The Salmonella SPI1 effector SopB stimulates nitric oxide production long after invasion

Dan Drecktrah, Leigh A. Knodler, Kendal Galbraith, Olivia Steele-Mortimer

Research output: Contribution to journalArticlepeer-review

Abstract

The ability of Salmonella enterica to invade and replicate within host cells depends on two type III secretion systems (TTSSs) encoded on pathogenicity islands 1 and 2 (SPI1 and SPI2). The current paradigm holds that these systems translocate two classes of effectors that operate sequentially and independently. In essence, the SPI1 TTSS mediates early events (i.e. invasion) whereas the SP12 TTSS mediates post-invasion processes (i.e. replication, vacuole maturation). Contrary to this model, we have found in infected macrophages that a SPI1 effector, SopB/SigD, increased inducible nitric oxide synthase levels and nitric oxide production, host cell process previously known only to be a target of the SPI2 TTSS. Furthermore, SopB protein and message persist many hours after invasion. Our findings reveal an unanticipated potential for dialogue between the SPI1 and SPI2 TTSS and the host cell response.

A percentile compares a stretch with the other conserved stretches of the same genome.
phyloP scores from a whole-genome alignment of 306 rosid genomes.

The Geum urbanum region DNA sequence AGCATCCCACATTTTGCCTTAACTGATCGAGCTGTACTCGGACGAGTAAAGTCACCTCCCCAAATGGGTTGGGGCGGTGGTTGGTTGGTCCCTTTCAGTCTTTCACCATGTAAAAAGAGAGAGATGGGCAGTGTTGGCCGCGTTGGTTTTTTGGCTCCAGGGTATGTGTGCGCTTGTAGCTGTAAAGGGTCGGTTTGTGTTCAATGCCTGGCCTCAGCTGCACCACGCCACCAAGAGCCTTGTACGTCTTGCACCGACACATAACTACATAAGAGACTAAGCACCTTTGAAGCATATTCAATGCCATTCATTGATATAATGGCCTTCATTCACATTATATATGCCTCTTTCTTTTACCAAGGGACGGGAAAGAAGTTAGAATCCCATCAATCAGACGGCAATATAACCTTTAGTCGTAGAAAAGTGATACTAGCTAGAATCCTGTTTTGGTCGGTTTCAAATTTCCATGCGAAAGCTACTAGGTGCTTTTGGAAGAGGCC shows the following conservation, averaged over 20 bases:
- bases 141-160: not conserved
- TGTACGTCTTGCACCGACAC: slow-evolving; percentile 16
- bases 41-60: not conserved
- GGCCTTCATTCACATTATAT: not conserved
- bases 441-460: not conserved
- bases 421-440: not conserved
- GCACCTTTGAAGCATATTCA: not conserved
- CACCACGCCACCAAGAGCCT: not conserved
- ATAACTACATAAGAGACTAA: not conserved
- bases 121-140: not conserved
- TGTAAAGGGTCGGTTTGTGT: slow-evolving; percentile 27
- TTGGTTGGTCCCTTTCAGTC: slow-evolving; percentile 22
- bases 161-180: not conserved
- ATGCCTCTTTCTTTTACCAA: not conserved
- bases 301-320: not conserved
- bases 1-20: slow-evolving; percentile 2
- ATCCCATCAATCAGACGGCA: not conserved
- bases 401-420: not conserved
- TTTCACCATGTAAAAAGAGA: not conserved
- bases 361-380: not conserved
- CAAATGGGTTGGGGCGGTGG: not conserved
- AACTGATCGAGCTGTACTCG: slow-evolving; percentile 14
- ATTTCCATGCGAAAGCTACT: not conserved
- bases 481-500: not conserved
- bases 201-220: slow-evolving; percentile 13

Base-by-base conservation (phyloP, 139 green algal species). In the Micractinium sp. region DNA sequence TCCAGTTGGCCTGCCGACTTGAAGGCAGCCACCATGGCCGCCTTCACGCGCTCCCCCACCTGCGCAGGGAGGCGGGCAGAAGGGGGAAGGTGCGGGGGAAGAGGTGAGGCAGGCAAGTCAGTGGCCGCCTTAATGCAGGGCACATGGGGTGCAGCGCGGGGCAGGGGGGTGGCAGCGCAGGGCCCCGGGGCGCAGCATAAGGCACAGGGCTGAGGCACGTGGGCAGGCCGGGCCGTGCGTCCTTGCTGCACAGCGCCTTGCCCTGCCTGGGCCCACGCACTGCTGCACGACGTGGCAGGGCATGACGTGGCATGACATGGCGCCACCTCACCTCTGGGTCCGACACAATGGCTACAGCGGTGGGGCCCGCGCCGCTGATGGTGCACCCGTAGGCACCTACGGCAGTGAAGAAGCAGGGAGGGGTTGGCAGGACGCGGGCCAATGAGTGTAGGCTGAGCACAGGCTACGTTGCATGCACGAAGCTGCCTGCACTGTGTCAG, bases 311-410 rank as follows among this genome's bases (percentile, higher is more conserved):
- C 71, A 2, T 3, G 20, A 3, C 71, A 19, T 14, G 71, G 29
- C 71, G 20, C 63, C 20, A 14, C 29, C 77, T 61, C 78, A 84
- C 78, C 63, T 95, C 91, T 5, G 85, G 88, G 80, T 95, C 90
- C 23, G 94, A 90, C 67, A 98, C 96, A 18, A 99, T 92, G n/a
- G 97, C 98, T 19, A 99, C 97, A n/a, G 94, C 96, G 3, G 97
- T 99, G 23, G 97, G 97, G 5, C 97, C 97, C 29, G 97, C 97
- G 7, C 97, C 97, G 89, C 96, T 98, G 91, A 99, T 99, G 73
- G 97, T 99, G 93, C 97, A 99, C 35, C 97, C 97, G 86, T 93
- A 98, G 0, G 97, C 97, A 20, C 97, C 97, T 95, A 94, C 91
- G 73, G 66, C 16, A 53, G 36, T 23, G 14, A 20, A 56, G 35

Original languageEnglish
Pages (from-to)105-113
Number of pages9
JournalCellular Microbiology
Volume7
Issue number1
DOIs
StatePublished - Jan 2005

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